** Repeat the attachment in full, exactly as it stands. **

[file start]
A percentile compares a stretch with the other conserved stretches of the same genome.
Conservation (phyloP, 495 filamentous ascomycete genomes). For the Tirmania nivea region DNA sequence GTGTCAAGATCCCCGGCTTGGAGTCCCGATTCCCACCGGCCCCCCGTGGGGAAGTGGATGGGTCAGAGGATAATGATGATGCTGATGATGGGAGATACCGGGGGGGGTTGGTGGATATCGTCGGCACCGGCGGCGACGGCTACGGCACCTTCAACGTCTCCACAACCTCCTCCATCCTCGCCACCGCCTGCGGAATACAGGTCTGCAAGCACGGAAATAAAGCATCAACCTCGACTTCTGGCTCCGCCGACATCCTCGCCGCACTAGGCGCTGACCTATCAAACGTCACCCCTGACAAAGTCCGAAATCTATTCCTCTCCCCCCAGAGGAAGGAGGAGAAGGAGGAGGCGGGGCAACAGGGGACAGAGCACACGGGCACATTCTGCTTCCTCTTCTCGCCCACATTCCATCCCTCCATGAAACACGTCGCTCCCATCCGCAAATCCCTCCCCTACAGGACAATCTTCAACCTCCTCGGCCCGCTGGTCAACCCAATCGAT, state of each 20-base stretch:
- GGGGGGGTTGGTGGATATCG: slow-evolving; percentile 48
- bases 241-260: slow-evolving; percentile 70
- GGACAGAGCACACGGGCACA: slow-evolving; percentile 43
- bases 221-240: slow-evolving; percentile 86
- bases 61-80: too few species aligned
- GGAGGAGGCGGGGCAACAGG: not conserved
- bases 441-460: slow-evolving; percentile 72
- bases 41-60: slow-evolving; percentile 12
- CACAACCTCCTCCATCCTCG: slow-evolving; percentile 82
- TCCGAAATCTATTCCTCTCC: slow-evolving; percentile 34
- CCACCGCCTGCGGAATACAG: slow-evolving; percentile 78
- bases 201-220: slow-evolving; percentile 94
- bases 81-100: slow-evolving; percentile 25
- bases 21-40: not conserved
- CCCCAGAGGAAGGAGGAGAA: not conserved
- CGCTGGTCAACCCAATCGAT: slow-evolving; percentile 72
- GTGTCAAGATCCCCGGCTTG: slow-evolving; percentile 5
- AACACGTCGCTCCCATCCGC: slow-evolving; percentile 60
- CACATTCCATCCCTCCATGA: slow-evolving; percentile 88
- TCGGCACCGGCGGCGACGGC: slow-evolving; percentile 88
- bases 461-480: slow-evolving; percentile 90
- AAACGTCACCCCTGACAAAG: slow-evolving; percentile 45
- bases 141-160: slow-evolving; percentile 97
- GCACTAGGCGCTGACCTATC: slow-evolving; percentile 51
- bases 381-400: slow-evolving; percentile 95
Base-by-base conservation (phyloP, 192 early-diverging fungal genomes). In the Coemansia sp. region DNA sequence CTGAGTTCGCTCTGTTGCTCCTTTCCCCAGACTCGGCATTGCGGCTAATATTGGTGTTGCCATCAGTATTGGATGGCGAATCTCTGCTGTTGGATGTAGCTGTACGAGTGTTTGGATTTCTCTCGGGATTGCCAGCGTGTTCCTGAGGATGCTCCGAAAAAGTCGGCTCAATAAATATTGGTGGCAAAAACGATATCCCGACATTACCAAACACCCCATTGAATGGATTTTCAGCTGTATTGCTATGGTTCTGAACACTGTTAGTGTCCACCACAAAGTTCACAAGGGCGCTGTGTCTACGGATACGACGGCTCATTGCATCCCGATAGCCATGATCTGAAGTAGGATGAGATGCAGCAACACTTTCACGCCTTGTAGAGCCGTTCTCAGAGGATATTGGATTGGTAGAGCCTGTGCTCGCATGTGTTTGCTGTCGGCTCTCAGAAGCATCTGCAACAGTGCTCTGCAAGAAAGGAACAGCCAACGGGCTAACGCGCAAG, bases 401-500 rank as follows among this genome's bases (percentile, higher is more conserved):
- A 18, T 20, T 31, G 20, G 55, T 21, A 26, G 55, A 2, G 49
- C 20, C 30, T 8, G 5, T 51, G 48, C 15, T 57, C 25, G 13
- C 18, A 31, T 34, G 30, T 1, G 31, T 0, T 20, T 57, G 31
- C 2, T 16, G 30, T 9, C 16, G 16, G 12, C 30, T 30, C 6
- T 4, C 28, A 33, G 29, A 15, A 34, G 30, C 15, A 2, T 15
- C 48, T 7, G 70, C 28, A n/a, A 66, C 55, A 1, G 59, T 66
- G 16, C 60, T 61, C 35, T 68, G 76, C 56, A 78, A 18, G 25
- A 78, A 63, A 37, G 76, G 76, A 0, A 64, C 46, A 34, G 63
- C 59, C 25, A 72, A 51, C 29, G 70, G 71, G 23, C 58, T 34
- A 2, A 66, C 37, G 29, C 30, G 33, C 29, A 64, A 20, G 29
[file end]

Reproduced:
A percentile compares a stretch with the other conserved stretches of the same genome.
Conservation (phyloP, 495 filamentous ascomycete genomes). For the Tirmania nivea region DNA sequence GTGTCAAGATCCCCGGCTTGGAGTCCCGATTCCCACCGGCCCCCCGTGGGGAAGTGGATGGGTCAGAGGATAATGATGATGCTGATGATGGGAGATACCGGGGGGGGTTGGTGGATATCGTCGGCACCGGCGGCGACGGCTACGGCACCTTCAACGTCTCCACAACCTCCTCCATCCTCGCCACCGCCTGCGGAATACAGGTCTGCAAGCACGGAAATAAAGCATCAACCTCGACTTCTGGCTCCGCCGACATCCTCGCCGCACTAGGCGCTGACCTATCAAACGTCACCCCTGACAAAGTCCGAAATCTATTCCTCTCCCCCCAGAGGAAGGAGGAGAAGGAGGAGGCGGGGCAACAGGGGACAGAGCACACGGGCACATTCTGCTTCCTCTTCTCGCCCACATTCCATCCCTCCATGAAACACGTCGCTCCCATCCGCAAATCCCTCCCCTACAGGACAATCTTCAACCTCCTCGGCCCGCTGGTCAACCCAATCGAT, state of each 20-base stretch:
- GGGGGGGTTGGTGGATATCG: slow-evolving; percentile 48
- bases 241-260: slow-evolving; percentile 70
- GGACAGAGCACACGGGCACA: slow-evolving; percentile 43
- bases 221-240: slow-evolving; percentile 86
- bases 61-80: too few species aligned
- GGAGGAGGCGGGGCAACAGG: not conserved
- bases 441-460: slow-evolving; percentile 72
- bases 41-60: slow-evolving; percentile 12
- CACAACCTCCTCCATCCTCG: slow-evolving; percentile 82
- TCCGAAATCTATTCCTCTCC: slow-evolving; percentile 34
- CCACCGCCTGCGGAATACAG: slow-evolving; percentile 78
- bases 201-220: slow-evolving; percentile 94
- bases 81-100: slow-evolving; percentile 25
- bases 21-40: not conserved
- CCCCAGAGGAAGGAGGAGAA: not conserved
- CGCTGGTCAACCCAATCGAT: slow-evolving; percentile 72
- GTGTCAAGATCCCCGGCTTG: slow-evolving; percentile 5
- AACACGTCGCTCCCATCCGC: slow-evolving; percentile 60
- CACATTCCATCCCTCCATGA: slow-evolving; percentile 88
- TCGGCACCGGCGGCGACGGC: slow-evolving; percentile 88
- bases 461-480: slow-evolving; percentile 90
- AAACGTCACCCCTGACAAAG: slow-evolving; percentile 45
- bases 141-160: slow-evolving; percentile 97
- GCACTAGGCGCTGACCTATC: slow-evolving; percentile 51
- bases 381-400: slow-evolving; percentile 95
Base-by-base conservation (phyloP, 192 early-diverging fungal genomes). In the Coemansia sp. region DNA sequence CTGAGTTCGCTCTGTTGCTCCTTTCCCCAGACTCGGCATTGCGGCTAATATTGGTGTTGCCATCAGTATTGGATGGCGAATCTCTGCTGTTGGATGTAGCTGTACGAGTGTTTGGATTTCTCTCGGGATTGCCAGCGTGTTCCTGAGGATGCTCCGAAAAAGTCGGCTCAATAAATATTGGTGGCAAAAACGATATCCCGACATTACCAAACACCCCATTGAATGGATTTTCAGCTGTATTGCTATGGTTCTGAACACTGTTAGTGTCCACCACAAAGTTCACAAGGGCGCTGTGTCTACGGATACGACGGCTCATTGCATCCCGATAGCCATGATCTGAAGTAGGATGAGATGCAGCAACACTTTCACGCCTTGTAGAGCCGTTCTCAGAGGATATTGGATTGGTAGAGCCTGTGCTCGCATGTGTTTGCTGTCGGCTCTCAGAAGCATCTGCAACAGTGCTCTGCAAGAAAGGAACAGCCAACGGGCTAACGCGCAAG, bases 401-500 rank as follows among this genome's bases (percentile, higher is more conserved):
- A 18, T 20, T 31, G 20, G 55, T 21, A 26, G 55, A 2, G 49
- C 20, C 30, T 8, G 5, T 51, G 48, C 15, T 57, C 25, G 13
- C 18, A 31, T 34, G 30, T 1, G 31, T 0, T 20, T 57, G 31
- C 2, T 16, G 30, T 9, C 16, G 16, G 12, C 30, T 30, C 6
- T 4, C 28, A 33, G 29, A 15, A 34, G 30, C 15, A 2, T 15
- C 48, T 7, G 70, C 28, A n/a, A 66, C 55, A 1, G 59, T 66
- G 16, C 60, T 61, C 35, T 68, G 76, C 56, A 78, A 18, G 25
- A 78, A 63, A 37, G 76, G 76, A 0, A 64, C 46, A 34, G 63
- C 59, C 25, A 72, A 51, C 29, G 70, G 71, G 23, C 58, T 34
- A 2, A 66, C 37, G 29, C 30, G 33, C 29, A 64, A 20, G 29